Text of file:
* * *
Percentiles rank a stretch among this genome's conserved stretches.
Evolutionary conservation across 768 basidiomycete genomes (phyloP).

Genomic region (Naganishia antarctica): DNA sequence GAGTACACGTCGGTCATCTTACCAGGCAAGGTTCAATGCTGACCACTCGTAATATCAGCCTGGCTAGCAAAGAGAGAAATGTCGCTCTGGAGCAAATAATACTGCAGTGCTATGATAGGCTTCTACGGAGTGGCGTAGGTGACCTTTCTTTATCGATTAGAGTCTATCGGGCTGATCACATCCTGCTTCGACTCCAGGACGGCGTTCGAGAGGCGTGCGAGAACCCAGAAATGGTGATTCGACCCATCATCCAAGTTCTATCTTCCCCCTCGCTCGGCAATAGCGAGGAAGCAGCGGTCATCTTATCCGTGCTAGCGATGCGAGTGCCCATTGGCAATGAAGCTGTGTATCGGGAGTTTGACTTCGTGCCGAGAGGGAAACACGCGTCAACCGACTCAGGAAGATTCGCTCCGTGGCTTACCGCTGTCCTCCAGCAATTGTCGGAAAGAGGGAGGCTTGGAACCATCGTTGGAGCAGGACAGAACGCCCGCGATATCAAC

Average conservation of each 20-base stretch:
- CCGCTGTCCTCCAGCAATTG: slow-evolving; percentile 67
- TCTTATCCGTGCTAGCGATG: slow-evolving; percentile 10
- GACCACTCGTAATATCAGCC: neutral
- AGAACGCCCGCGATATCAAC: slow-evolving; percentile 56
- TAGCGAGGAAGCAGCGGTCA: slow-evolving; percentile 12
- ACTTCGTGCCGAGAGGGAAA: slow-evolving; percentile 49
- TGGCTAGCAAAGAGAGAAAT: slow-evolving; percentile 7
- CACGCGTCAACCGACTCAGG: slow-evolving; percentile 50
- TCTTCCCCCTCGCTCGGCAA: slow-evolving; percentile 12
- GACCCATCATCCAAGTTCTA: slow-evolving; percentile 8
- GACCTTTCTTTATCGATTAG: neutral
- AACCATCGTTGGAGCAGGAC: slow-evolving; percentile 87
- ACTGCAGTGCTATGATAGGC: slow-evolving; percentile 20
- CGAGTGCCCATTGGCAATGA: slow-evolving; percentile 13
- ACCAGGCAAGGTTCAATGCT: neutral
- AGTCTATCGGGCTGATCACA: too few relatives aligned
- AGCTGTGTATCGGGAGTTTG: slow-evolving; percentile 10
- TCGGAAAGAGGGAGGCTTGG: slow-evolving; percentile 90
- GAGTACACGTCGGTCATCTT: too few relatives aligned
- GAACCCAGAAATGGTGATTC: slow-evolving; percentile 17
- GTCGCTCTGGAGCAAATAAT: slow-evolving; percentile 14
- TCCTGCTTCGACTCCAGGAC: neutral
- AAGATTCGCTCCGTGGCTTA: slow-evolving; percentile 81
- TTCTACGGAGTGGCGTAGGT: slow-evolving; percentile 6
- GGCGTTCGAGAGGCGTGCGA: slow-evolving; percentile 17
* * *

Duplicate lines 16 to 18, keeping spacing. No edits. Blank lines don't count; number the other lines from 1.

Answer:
- AACCATCGTTGGAGCAGGAC: slow-evolving; percentile 87
- ACTGCAGTGCTATGATAGGC: slow-evolving; percentile 20
- CGAGTGCCCATTGGCAATGA: slow-evolving; percentile 13